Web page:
Yair Lapid sparks debate

Media chiefs to mull journalist-politician transition

By GIL STERN STERN HOFFMAN
June 17, 2010 03:03
2 minute read.
Yair Lapid

yair lapid 311. (photo credit: Ariel Jerozolimski)

The heads of the nation’s media outlets will soon convene to consider adopting a mandatory cooling- off period for journalists entering politics, Israel Broadcasting Authority director-general Moti Shklar, who heads the National Council of Editors, said Wednesday at a Knesset conference on journalism and politics.

Shklar was joined by politicians, professors and other current and former news executives at the conference, which was convened by Kadima MK Ronit Tirosh, sponsor of the so-called Yair Lapid bill, which would legislate a six-month cooling off period for journalists before they could enter politics.

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The bill is named after Channel 2 anchorman Yair Lapid, who indicated at a speech in Herzliya last week that he intended to enter politics ahead of the next election.

Lapid wrote the heads of Channel 2 this week that he would agree to a cooling-off period if he decided to run.

Tirosh will bring her bill to a vote in the ministerial committee on legislation Sunday, and then to a preliminary reading in the Knesset.

But she will wait four months before further legislating the law to enable the editors council to make a decision.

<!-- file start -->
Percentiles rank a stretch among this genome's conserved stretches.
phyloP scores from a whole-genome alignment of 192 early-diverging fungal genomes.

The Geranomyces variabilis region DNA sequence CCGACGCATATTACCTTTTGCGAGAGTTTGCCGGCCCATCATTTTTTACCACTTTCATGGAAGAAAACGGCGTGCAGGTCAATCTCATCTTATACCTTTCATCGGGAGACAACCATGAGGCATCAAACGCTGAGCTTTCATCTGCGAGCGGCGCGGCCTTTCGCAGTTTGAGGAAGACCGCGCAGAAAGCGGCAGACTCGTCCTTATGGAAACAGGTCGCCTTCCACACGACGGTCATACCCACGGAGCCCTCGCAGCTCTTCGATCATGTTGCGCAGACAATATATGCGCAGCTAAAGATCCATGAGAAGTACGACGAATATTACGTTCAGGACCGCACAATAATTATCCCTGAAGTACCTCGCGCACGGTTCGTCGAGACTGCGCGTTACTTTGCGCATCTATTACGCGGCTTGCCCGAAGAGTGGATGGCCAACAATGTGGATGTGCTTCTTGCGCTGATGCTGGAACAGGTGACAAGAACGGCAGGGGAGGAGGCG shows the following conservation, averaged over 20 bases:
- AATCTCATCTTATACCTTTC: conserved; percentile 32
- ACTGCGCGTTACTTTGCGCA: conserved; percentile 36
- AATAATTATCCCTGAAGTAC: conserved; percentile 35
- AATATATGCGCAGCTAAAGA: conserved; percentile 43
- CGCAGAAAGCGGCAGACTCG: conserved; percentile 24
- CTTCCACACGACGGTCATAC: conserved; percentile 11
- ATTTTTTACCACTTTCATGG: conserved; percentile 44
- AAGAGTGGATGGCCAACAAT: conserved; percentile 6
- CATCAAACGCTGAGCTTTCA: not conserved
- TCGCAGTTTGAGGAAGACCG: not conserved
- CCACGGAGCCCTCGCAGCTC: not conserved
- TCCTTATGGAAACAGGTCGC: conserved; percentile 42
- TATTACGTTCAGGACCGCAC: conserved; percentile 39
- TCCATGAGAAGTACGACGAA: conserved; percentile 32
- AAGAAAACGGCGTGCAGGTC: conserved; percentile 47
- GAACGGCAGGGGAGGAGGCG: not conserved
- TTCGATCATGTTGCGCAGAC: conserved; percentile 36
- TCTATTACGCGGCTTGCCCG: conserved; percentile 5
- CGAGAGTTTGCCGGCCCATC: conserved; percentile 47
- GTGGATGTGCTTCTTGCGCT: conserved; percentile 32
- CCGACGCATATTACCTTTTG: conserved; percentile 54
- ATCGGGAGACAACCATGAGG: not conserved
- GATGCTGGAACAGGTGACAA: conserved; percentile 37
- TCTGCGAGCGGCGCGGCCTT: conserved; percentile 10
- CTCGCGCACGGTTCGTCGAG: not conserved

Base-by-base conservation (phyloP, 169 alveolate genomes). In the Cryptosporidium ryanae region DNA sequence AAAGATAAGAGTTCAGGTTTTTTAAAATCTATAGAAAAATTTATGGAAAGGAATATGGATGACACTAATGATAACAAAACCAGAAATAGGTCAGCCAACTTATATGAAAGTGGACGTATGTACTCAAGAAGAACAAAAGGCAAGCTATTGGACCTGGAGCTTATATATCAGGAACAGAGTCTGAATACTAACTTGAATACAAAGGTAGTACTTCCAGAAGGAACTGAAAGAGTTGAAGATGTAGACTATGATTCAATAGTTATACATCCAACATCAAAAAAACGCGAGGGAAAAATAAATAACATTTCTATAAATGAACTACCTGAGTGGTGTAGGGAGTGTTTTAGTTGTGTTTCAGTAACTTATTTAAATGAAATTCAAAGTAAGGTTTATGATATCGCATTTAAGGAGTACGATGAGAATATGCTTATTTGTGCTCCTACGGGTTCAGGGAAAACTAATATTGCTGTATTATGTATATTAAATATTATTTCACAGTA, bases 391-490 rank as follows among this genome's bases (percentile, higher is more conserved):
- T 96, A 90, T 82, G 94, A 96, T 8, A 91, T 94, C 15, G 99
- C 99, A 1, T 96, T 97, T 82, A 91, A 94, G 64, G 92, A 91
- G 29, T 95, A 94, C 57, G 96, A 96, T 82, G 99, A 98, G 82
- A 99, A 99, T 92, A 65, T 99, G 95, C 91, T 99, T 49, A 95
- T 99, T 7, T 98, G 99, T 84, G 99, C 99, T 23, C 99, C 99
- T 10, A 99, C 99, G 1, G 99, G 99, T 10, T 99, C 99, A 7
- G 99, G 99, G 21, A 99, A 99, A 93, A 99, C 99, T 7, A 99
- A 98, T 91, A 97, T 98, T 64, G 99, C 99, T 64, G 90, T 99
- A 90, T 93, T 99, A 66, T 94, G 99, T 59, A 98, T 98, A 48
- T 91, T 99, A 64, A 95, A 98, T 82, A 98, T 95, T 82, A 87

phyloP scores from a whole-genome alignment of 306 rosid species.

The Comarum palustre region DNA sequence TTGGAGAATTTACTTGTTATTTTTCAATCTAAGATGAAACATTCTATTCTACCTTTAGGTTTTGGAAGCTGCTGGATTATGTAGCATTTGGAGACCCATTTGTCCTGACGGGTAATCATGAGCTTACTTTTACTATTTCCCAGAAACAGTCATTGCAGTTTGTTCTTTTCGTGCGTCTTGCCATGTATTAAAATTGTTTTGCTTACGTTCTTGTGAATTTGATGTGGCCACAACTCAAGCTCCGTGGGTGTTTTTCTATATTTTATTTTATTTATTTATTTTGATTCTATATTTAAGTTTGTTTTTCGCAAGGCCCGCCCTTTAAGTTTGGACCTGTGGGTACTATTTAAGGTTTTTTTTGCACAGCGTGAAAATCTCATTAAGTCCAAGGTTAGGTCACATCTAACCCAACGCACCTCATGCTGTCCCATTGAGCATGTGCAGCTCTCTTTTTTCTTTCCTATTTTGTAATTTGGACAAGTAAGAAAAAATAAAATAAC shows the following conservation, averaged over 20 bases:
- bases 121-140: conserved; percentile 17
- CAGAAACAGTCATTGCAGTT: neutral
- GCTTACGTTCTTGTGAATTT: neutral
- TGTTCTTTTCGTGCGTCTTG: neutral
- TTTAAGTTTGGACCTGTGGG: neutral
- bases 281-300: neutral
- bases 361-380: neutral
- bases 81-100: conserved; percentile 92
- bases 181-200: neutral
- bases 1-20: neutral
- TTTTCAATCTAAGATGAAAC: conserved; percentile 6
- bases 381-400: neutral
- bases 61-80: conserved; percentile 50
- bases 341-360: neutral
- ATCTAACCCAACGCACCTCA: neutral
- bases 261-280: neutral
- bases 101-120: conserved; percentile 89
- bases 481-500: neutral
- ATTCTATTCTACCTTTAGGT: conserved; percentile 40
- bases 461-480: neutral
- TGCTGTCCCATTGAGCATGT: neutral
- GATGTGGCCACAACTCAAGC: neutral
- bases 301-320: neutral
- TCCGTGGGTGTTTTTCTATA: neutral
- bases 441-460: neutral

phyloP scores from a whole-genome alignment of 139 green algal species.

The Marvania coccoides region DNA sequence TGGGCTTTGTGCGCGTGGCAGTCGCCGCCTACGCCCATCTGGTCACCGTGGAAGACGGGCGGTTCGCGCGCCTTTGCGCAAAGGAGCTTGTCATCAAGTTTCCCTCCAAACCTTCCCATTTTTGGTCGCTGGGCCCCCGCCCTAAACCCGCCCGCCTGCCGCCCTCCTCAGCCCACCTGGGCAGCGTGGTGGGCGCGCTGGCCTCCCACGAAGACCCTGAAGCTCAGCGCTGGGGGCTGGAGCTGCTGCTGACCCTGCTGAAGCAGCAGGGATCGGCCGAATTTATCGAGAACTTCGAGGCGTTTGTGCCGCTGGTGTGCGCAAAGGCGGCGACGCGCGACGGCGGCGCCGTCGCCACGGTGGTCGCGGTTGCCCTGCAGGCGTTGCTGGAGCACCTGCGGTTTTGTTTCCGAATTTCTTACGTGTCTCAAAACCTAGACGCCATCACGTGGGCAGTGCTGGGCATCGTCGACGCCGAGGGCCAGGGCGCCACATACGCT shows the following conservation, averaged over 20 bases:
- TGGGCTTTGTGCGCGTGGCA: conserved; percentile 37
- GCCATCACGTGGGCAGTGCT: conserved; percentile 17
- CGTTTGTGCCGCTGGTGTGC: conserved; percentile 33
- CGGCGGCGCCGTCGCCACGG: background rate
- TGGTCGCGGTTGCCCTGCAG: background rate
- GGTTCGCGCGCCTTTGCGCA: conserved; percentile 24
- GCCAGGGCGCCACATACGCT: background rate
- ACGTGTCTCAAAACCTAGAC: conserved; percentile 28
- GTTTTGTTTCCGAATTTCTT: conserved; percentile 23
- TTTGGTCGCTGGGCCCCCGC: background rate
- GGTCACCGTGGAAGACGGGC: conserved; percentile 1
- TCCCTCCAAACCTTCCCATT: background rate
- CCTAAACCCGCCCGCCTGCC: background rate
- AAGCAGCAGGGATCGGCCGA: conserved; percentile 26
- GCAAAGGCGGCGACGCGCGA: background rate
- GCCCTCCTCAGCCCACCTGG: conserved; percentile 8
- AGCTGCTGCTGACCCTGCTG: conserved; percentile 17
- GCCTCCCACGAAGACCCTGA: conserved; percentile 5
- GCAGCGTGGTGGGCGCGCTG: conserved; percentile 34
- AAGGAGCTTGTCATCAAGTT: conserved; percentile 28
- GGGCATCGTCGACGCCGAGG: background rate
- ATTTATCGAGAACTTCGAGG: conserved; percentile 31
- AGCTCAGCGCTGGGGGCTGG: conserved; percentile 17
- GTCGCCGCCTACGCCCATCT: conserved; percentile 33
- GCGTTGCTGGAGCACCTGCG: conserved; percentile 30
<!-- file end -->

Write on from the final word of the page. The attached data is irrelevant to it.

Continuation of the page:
“I don’t want to prevent quality people from the world of journalism from entering politics, but I want them to take a break and keep our press as objective as possible,” Tirosh said.

Channel 1 journalist Ya’acov Ahimeir said the bill set a bad precedent for legislating journalistic ethics. It was his suggestion to turn to the Council of Editors. Shklar accepted the request to consider a cooling-off period even though he himself vigorously opposes it.

“I think that setting cooling-off periods sends the wrong message – that everyone is corrupt and would only act for themselves,” Shklar said.

Former Channel 2 news head Shalom Kital, who like Shklar opposes the bill, sarcastically suggested a three-year cooling-off period, because a would-be politician would feel it was acceptable to use his media outlet to advance his forthcoming political career as long as he had a cooling-off period afterwards.

Former Ben-Gurion University communications professor Dan Caspi defended the bill, saying that journalistic ethics sometimes required “steroids” to strengthen them.

“The press are the watchdog of the political system,” Caspi said. “They cannot be allowed to join the people they are watching overnight.”


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